Enjoy the delightful collage portfolio of artist Sharon Tesser. ABI caught up with her to talk about her background and how she developed her body of work.
ABI: Tell us about your background.
ST: It’s not uncommon in the business of creating art for people to ask “How long have you been an artist?” I think they expect an answer commensurate with a newly found hobby. For me, I was a kid with a crayon. I have always been a maker of “things.”
I have no memory of my life without the desire to create. I was fortunate enough to attend Washington University in St Louis and get my BFA with a specialty in illustration. I worked doing editorial freelance work for several years. My life took a dramatic turn when I married and became a stay at home CEO of our very large family; seven children and husband.
During my years at home I became an art quilter using scraps of cast-off clothes, curtains and sheets from the kids. I love the simplicity of recycling. I believe that the cloth has already had one life and when it’s made new in a piece of art it brings along a bit of its past. There is some organic beauty in that. As the children have grown and left home, I have found my passion and more time for making again. When the art quilter in me met the former illustrator, they combined and became the current full-time collage artist and maker of “things.”
ABI: What makes your collage process unique?
ST: I collage using 100% fabric. My palette is vintage, recycled, boutique and hand dyed fabric that I use to create my images. They are often mistaken for paintings. People are surprised by the detail I can get using just fabric and dye. The finished piece is comprised of hundreds of small cut pieces of fabric which when layered create depth and texture.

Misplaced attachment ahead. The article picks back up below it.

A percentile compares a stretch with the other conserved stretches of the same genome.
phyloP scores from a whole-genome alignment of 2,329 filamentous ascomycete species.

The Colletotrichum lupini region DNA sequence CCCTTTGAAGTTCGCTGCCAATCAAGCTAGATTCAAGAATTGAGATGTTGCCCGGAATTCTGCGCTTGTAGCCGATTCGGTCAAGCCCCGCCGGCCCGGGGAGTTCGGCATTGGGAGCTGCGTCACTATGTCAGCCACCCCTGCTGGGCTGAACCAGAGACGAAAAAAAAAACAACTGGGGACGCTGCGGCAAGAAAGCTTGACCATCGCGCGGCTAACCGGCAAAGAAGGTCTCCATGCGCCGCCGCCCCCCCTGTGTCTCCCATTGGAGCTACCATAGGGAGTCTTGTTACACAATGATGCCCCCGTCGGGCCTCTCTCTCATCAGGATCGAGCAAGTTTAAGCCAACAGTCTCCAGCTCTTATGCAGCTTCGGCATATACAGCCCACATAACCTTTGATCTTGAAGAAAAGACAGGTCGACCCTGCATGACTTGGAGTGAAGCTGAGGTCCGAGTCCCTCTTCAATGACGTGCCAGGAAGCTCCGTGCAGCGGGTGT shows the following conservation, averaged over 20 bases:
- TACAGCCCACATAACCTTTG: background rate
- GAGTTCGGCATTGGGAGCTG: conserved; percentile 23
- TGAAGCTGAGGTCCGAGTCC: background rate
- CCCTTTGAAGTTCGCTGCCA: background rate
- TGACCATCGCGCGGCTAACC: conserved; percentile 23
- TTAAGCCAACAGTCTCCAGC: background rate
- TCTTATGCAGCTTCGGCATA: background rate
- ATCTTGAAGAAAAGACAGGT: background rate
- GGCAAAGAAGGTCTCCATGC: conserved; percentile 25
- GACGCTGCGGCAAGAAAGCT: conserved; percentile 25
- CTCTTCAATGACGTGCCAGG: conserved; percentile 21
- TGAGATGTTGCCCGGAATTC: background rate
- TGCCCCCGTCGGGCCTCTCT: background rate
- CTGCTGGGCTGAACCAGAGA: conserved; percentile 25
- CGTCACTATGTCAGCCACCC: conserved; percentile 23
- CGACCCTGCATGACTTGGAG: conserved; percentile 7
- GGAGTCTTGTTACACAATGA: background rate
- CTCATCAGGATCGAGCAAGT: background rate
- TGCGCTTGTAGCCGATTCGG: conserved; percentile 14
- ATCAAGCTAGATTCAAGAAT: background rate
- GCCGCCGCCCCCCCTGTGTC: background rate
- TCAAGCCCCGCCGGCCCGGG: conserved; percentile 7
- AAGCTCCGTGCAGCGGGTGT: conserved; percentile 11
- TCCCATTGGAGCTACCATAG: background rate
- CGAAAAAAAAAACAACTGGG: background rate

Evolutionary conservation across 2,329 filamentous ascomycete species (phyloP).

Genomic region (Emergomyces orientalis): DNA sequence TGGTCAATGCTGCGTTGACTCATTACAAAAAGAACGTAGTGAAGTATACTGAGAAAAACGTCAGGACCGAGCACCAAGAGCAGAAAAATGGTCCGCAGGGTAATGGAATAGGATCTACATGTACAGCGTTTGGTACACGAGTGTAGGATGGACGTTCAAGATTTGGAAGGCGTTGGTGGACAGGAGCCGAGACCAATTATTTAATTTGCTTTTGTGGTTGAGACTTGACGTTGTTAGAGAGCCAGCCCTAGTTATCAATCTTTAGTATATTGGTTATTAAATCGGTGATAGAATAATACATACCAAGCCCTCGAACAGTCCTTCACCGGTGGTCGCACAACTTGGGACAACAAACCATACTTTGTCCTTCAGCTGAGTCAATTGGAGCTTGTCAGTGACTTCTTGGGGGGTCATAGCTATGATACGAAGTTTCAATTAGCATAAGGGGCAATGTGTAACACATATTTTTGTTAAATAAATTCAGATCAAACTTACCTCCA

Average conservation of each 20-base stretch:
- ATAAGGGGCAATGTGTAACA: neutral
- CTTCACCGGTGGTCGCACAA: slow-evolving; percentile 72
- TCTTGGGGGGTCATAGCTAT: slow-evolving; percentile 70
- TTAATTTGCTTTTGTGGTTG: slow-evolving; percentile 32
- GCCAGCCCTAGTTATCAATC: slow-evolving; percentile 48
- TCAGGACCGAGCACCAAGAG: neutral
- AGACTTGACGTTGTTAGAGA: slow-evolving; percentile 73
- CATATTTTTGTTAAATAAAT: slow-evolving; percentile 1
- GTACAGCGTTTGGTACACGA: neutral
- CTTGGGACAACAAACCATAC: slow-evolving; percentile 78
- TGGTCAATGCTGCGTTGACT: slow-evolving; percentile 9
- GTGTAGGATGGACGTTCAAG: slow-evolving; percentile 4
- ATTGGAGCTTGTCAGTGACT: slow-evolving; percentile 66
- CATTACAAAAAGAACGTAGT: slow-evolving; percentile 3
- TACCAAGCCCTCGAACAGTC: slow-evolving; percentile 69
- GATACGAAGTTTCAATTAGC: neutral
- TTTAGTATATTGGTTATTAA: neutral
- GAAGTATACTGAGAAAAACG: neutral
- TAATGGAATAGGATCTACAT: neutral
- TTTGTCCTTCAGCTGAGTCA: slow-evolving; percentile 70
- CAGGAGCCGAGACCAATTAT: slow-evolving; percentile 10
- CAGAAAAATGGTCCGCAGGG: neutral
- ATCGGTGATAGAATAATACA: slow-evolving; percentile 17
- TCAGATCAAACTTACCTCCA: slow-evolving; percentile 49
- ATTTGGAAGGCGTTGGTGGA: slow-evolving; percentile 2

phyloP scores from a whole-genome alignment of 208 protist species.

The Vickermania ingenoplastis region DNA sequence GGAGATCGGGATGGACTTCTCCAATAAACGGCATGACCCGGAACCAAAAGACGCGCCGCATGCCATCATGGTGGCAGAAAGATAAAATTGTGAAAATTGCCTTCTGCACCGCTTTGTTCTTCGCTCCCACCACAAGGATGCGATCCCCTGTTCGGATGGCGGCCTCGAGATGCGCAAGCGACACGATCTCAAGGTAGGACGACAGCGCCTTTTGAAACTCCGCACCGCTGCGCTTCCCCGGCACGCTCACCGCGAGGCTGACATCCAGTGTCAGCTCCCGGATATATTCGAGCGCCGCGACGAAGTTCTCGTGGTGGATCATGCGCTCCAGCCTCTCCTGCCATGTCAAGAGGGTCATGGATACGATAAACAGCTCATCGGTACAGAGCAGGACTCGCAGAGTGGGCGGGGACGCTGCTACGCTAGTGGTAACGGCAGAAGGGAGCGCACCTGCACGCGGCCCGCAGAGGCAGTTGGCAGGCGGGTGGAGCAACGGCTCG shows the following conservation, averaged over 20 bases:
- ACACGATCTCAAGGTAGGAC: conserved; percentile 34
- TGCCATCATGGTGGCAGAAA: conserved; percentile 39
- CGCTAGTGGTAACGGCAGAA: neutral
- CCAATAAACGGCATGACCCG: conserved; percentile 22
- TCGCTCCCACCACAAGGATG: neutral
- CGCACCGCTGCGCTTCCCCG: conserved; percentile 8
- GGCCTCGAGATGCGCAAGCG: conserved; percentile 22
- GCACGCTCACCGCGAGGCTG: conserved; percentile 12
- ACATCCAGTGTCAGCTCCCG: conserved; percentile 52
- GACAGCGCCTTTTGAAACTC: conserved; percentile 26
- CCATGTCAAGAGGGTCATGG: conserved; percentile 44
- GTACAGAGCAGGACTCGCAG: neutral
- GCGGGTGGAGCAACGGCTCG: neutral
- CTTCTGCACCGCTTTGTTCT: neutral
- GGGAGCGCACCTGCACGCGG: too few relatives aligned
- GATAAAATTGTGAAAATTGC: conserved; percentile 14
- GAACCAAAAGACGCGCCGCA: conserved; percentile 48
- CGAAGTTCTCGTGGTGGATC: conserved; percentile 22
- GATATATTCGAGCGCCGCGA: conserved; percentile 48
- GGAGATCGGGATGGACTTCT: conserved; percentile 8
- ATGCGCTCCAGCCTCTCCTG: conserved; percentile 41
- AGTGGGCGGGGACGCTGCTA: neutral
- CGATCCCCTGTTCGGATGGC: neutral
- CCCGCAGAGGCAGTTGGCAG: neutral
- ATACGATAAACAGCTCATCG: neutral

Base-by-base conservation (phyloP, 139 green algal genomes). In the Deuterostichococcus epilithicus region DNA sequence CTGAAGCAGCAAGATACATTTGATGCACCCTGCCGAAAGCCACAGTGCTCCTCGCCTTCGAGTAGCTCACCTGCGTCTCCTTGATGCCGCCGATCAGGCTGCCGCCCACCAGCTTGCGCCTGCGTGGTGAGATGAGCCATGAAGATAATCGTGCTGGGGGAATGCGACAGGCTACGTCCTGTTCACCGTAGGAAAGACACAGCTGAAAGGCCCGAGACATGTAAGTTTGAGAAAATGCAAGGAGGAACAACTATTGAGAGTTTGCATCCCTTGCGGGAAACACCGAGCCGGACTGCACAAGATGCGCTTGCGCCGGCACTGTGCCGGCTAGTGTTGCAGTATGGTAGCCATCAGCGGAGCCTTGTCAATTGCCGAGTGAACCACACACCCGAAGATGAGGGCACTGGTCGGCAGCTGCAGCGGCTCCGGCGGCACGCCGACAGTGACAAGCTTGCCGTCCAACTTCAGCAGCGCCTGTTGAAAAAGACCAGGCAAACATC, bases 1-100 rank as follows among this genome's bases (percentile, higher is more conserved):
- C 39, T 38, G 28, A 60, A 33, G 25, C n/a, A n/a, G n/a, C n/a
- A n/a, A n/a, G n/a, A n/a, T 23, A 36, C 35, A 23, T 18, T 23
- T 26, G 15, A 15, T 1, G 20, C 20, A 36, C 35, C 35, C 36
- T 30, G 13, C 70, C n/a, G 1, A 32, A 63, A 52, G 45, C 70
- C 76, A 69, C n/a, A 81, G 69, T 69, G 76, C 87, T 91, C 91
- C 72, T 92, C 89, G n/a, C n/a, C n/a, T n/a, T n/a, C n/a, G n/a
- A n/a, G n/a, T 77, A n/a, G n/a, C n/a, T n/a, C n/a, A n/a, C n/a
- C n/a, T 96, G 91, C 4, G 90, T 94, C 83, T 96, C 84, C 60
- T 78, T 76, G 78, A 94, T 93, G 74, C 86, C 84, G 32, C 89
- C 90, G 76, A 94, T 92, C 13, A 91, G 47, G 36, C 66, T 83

This wasn’t a process I was ever taught. It came about as a natural progression from art quilting and wanting to tell stories more quickly than the sewing process would allow. I’ve never seen anyone else work this way. The images are from my original sketches and the body of work feels very “unique”.
ABI: How are you selling your work now?
ST: I sell in Art Fairs predominately in the Midwest, however, with each year I venture farther from home. I am in a few galleries and do quite a bit of commission work. The commissions are always interesting. My previous training as an illustrator prepares me to handle whatever subject a customer needs. I’ve had vacation photos, pets, houses and many portraits of people’s most cherished memories immortalized in fabric.
ABI: What plans do you have to grow your business?
ST: I will continue selling my work at art fairs as talking to people while they are looking at my work is always satisfying. Next year I will be using my collages to illustrate several children’s books. In addition, I plan to increase my gallery relationships throughout the country as I incorporate trade shows and wholesale into the schedule.